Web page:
THE BISHOP’s Top 10 Blues

Longtime BM writer Mr Dave Scott AKA The Bishop gives us his Top 10 Blues.

1 – John Lee Hooker: Boogie Chillen

My love of the blues started with this 1962 classic vinyl EP, The Blues Of John Lee Hooker by the greatest all-time blues superstar. Listening to the 1948 recording changed everything forever and I became a blues aficionado for the rest of my life.

2 – John Mayall: Chicago Line

When I discovered Mayall’s debut live album, John Mayall Plays John Mayall the world of British blues and the succession of brilliant musicians in his band opened up in front of me. I can still feel the vibe of the saxophone, harmonica and guitars on Chicago Line; half a century later it remains one of the most atmospheric live blues albums of all time.

3 – Alvin Lee: The Bluest Blues

An important legacy of the British blues explosion in the 1960s was the emergence of a new breed of guitar gods led by Alvin Lee, “the fastest guitarist in the west”. Alvin was brought up listening to his dad’s collection of Lead Belly and Big Bill Broonzy records and these influences are evident in his immortal blues composition featuring George Harrison on slide.

4 – Grainne Duffy: Where I Belong

The Irish chanteuse sings with emotion and intensity, has dazzling axe skills and plays with the spirit of her legendary compatriot Rory Gallagher. Grainne’s unique blend of blues, rock, country and Celtic influences is what sets her apart and this title track from her latest album epitomises her unique talents.

5 – Brooks Williams: King Of California

This year Statesboro born, Cambridge based folk, Americana and country blues singer, songwriter and guitarist Brooks Williams celebrated 30 years as a musician with his 29th album Work My Claim. It was Dave Alvin who penned the timeless classic, King Of California but this version takes the song to a new level with the ethereal backing of mandolin and fiddles.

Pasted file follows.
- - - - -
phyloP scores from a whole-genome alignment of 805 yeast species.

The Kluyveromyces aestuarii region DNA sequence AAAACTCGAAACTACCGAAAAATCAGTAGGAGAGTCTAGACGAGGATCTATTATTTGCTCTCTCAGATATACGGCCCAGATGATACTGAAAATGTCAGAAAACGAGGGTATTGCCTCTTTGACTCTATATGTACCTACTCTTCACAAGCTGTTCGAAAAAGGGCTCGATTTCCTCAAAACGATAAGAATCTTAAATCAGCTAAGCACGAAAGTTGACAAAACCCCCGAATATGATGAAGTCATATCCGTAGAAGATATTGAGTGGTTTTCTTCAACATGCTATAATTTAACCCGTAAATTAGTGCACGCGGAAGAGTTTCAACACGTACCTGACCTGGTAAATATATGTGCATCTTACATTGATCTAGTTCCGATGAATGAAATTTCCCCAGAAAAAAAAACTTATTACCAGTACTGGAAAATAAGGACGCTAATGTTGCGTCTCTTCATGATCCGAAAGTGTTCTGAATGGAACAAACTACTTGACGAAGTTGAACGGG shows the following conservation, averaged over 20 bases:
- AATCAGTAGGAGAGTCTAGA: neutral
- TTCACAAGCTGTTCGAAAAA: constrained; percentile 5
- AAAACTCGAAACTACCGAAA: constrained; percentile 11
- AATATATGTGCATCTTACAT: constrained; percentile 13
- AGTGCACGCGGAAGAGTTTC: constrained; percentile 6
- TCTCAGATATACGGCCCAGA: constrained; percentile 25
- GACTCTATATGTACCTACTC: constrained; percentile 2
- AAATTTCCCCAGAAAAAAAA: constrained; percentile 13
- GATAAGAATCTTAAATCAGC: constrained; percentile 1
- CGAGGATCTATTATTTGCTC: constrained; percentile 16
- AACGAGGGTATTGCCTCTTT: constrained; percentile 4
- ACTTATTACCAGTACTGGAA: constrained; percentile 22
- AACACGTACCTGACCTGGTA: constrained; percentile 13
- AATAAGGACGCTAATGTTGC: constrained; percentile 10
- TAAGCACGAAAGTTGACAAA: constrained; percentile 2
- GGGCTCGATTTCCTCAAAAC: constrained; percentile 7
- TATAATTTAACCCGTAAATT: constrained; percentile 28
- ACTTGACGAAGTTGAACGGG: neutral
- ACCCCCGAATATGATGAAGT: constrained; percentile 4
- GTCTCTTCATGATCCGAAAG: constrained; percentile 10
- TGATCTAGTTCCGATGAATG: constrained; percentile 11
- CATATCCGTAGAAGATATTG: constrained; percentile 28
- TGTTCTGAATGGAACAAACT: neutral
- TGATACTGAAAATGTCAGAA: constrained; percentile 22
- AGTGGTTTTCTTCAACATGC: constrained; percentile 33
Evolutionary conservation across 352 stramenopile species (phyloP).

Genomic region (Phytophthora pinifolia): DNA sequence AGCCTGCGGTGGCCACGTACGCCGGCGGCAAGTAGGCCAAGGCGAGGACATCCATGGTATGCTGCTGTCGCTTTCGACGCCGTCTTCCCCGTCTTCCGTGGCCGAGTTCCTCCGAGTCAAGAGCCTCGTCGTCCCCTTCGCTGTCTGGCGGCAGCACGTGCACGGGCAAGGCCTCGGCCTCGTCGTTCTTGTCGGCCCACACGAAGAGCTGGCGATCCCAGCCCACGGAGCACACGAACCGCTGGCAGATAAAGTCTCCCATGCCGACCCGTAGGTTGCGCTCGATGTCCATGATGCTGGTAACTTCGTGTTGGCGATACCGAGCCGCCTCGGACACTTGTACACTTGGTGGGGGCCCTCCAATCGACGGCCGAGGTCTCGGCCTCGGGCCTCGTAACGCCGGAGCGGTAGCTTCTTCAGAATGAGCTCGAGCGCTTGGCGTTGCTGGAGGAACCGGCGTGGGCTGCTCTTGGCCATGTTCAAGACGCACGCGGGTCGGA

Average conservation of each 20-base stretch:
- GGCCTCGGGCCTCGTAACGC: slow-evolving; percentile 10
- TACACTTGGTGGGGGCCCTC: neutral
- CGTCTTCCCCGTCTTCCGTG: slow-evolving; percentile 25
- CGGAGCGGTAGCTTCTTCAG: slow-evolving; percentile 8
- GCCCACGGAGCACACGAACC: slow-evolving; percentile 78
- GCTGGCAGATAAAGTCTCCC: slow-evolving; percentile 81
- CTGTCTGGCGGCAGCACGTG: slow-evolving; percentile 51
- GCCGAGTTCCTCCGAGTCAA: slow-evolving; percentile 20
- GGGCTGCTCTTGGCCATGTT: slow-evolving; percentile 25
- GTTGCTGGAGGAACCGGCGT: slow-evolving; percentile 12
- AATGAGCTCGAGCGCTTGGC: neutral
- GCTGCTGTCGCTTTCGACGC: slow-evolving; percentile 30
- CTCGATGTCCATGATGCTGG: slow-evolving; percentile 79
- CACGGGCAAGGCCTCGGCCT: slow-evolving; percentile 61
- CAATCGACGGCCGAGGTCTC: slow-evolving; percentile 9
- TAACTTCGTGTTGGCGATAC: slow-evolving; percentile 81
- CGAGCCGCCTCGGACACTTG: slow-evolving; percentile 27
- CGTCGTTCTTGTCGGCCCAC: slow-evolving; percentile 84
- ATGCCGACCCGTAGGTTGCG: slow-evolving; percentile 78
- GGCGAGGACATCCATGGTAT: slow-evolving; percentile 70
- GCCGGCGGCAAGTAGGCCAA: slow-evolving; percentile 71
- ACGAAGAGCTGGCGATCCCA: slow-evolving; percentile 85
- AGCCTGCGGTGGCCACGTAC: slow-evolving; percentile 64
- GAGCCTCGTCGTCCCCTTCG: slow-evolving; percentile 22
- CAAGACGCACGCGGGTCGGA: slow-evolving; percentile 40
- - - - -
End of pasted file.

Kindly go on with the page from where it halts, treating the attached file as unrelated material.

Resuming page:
6 – Buddy Guy: A Few Good Years

The 2018 album The Blues Is Alive And Well proves that the most revered and influential bluesman on the planet still has what it takes at 83 years of age. Guy has released as many albums as his 50+ years in the business and thoroughly deserves the title of the most overused word in blues journalism, ‘legend’, more than any other proponent of the genre. Let’s hope he has many good years left.

7 – Giles Robson: Don’t Give Up On The Blues

The jaunty title track of this Number 1 album promotes the healing qualities of the blues, the optimistic message enhanced by Bruce Katz’ joyful and inspirational piano accompaniment. Robson is well worth his place in blues harp history as a world-class performer following his signing to Alligator Records and sensational live performances with Billy Branch.

8 – Holy Moly & The Crackers: Cocaine

This outstanding track from their Lilly EP proves that these rumbustious folk-funk-pop-rockers can play the blues as well as any band with frontman Conrad Bird both steeped in, and a leading exponent of, the genre. The EP also includes a sumptuous version of the African/American gospel song, Ain’t No Grave.

9 – Ruby Turner: Love Was Here

Ruby is one of the UK’s most popular singers and she has an impressive back catalogue of blues albums. On the title track from her 2020 release, the blues run very deep with its reflections on love and why neither party can let go. Ruby’s breathtaking vocals have virtuosic range, intensity and timbre; she is right at the top of her game.

10 – Zoe Schwarz Blue Commotion: Amazon Woman

This award-winning British blues band are at last gaining the reputation they deserve with the release of the groundbreaking Chameleon album, their best yet. Amazon Woman is the ultimate road warrior song with ‘superheroZoe Schwarz at the centre of this apocalyptic maelstrom, guitarist Rob Koral at her side providing the searing, slash and burn licks.

 

 

 

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